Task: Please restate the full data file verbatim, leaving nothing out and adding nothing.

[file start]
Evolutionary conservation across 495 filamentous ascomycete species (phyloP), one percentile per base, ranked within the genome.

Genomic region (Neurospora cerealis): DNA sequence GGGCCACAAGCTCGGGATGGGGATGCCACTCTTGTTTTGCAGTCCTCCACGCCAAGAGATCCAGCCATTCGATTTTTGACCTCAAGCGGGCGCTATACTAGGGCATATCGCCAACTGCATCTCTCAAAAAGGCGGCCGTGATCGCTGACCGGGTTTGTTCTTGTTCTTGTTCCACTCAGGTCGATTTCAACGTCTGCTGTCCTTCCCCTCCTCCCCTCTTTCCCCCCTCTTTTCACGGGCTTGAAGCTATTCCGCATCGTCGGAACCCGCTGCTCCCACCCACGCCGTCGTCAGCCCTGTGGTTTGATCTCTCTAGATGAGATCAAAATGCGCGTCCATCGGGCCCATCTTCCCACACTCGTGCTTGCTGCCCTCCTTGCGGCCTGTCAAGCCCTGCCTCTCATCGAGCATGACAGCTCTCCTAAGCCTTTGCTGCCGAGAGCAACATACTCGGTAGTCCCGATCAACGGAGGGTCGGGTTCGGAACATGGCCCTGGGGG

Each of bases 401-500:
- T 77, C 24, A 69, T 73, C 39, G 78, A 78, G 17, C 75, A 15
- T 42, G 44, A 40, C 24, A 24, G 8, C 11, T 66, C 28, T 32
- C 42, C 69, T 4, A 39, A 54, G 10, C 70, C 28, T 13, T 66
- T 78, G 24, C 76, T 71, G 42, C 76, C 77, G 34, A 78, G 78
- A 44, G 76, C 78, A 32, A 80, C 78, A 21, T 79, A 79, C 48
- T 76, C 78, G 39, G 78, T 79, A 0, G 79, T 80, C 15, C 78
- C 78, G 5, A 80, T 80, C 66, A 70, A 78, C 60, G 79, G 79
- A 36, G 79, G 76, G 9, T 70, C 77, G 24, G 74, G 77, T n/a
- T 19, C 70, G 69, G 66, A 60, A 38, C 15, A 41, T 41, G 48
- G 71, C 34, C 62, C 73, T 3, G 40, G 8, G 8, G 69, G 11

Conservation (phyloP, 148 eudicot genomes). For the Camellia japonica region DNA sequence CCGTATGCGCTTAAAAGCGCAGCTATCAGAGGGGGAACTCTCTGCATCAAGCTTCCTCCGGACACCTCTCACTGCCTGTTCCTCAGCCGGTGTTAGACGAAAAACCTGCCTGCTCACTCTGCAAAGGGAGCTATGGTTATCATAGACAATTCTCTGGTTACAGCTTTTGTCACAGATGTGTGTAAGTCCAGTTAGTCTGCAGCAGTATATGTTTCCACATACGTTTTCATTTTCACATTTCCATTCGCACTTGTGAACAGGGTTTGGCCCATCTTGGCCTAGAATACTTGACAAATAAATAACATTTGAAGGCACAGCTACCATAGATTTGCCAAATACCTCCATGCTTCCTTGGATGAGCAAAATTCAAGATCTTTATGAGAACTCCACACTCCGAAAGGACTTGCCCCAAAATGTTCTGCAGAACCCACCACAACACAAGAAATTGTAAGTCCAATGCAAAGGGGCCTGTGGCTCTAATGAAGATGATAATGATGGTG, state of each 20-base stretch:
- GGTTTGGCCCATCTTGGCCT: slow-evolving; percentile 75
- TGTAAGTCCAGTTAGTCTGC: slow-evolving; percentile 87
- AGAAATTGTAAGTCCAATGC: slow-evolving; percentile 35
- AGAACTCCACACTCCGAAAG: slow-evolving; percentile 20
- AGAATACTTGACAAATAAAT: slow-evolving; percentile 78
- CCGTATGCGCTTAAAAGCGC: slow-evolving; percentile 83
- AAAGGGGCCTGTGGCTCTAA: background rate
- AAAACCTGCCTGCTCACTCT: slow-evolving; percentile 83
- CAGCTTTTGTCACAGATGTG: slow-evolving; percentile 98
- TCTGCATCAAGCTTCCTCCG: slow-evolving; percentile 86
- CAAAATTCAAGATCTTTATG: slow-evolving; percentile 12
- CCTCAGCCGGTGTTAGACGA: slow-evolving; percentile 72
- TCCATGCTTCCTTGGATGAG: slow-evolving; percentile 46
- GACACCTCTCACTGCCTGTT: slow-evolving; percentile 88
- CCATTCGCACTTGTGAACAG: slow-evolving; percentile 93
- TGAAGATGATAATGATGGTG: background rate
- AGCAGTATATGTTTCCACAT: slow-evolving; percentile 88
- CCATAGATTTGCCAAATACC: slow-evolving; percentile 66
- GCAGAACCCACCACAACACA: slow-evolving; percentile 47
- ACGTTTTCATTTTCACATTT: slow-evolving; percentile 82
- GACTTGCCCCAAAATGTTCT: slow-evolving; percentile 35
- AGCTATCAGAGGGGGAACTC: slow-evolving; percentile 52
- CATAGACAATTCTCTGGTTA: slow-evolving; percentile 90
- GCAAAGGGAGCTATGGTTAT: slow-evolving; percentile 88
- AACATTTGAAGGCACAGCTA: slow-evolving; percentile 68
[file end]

Evolutionary conservation across 495 filamentous ascomycete species (phyloP), one percentile per base, ranked within the genome.

Genomic region (Neurospora cerealis): DNA sequence GGGCCACAAGCTCGGGATGGGGATGCCACTCTTGTTTTGCAGTCCTCCACGCCAAGAGATCCAGCCATTCGATTTTTGACCTCAAGCGGGCGCTATACTAGGGCATATCGCCAACTGCATCTCTCAAAAAGGCGGCCGTGATCGCTGACCGGGTTTGTTCTTGTTCTTGTTCCACTCAGGTCGATTTCAACGTCTGCTGTCCTTCCCCTCCTCCCCTCTTTCCCCCCTCTTTTCACGGGCTTGAAGCTATTCCGCATCGTCGGAACCCGCTGCTCCCACCCACGCCGTCGTCAGCCCTGTGGTTTGATCTCTCTAGATGAGATCAAAATGCGCGTCCATCGGGCCCATCTTCCCACACTCGTGCTTGCTGCCCTCCTTGCGGCCTGTCAAGCCCTGCCTCTCATCGAGCATGACAGCTCTCCTAAGCCTTTGCTGCCGAGAGCAACATACTCGGTAGTCCCGATCAACGGAGGGTCGGGTTCGGAACATGGCCCTGGGGG

Each of bases 401-500:
- T 77, C 24, A 69, T 73, C 39, G 78, A 78, G 17, C 75, A 15
- T 42, G 44, A 40, C 24, A 24, G 8, C 11, T 66, C 28, T 32
- C 42, C 69, T 4, A 39, A 54, G 10, C 70, C 28, T 13, T 66
- T 78, G 24, C 76, T 71, G 42, C 76, C 77, G 34, A 78, G 78
- A 44, G 76, C 78, A 32, A 80, C 78, A 21, T 79, A 79, C 48
- T 76, C 78, G 39, G 78, T 79, A 0, G 79, T 80, C 15, C 78
- C 78, G 5, A 80, T 80, C 66, A 70, A 78, C 60, G 79, G 79
- A 36, G 79, G 76, G 9, T 70, C 77, G 24, G 74, G 77, T n/a
- T 19, C 70, G 69, G 66, A 60, A 38, C 15, A 41, T 41, G 48
- G 71, C 34, C 62, C 73, T 3, G 40, G 8, G 8, G 69, G 11

Conservation (phyloP, 148 eudicot genomes). For the Camellia japonica region DNA sequence CCGTATGCGCTTAAAAGCGCAGCTATCAGAGGGGGAACTCTCTGCATCAAGCTTCCTCCGGACACCTCTCACTGCCTGTTCCTCAGCCGGTGTTAGACGAAAAACCTGCCTGCTCACTCTGCAAAGGGAGCTATGGTTATCATAGACAATTCTCTGGTTACAGCTTTTGTCACAGATGTGTGTAAGTCCAGTTAGTCTGCAGCAGTATATGTTTCCACATACGTTTTCATTTTCACATTTCCATTCGCACTTGTGAACAGGGTTTGGCCCATCTTGGCCTAGAATACTTGACAAATAAATAACATTTGAAGGCACAGCTACCATAGATTTGCCAAATACCTCCATGCTTCCTTGGATGAGCAAAATTCAAGATCTTTATGAGAACTCCACACTCCGAAAGGACTTGCCCCAAAATGTTCTGCAGAACCCACCACAACACAAGAAATTGTAAGTCCAATGCAAAGGGGCCTGTGGCTCTAATGAAGATGATAATGATGGTG, state of each 20-base stretch:
- GGTTTGGCCCATCTTGGCCT: slow-evolving; percentile 75
- TGTAAGTCCAGTTAGTCTGC: slow-evolving; percentile 87
- AGAAATTGTAAGTCCAATGC: slow-evolving; percentile 35
- AGAACTCCACACTCCGAAAG: slow-evolving; percentile 20
- AGAATACTTGACAAATAAAT: slow-evolving; percentile 78
- CCGTATGCGCTTAAAAGCGC: slow-evolving; percentile 83
- AAAGGGGCCTGTGGCTCTAA: background rate
- AAAACCTGCCTGCTCACTCT: slow-evolving; percentile 83
- CAGCTTTTGTCACAGATGTG: slow-evolving; percentile 98
- TCTGCATCAAGCTTCCTCCG: slow-evolving; percentile 86
- CAAAATTCAAGATCTTTATG: slow-evolving; percentile 12
- CCTCAGCCGGTGTTAGACGA: slow-evolving; percentile 72
- TCCATGCTTCCTTGGATGAG: slow-evolving; percentile 46
- GACACCTCTCACTGCCTGTT: slow-evolving; percentile 88
- CCATTCGCACTTGTGAACAG: slow-evolving; percentile 93
- TGAAGATGATAATGATGGTG: background rate
- AGCAGTATATGTTTCCACAT: slow-evolving; percentile 88
- CCATAGATTTGCCAAATACC: slow-evolving; percentile 66
- GCAGAACCCACCACAACACA: slow-evolving; percentile 47
- ACGTTTTCATTTTCACATTT: slow-evolving; percentile 82
- GACTTGCCCCAAAATGTTCT: slow-evolving; percentile 35
- AGCTATCAGAGGGGGAACTC: slow-evolving; percentile 52
- CATAGACAATTCTCTGGTTA: slow-evolving; percentile 90
- GCAAAGGGAGCTATGGTTAT: slow-evolving; percentile 88
- AACATTTGAAGGCACAGCTA: slow-evolving; percentile 68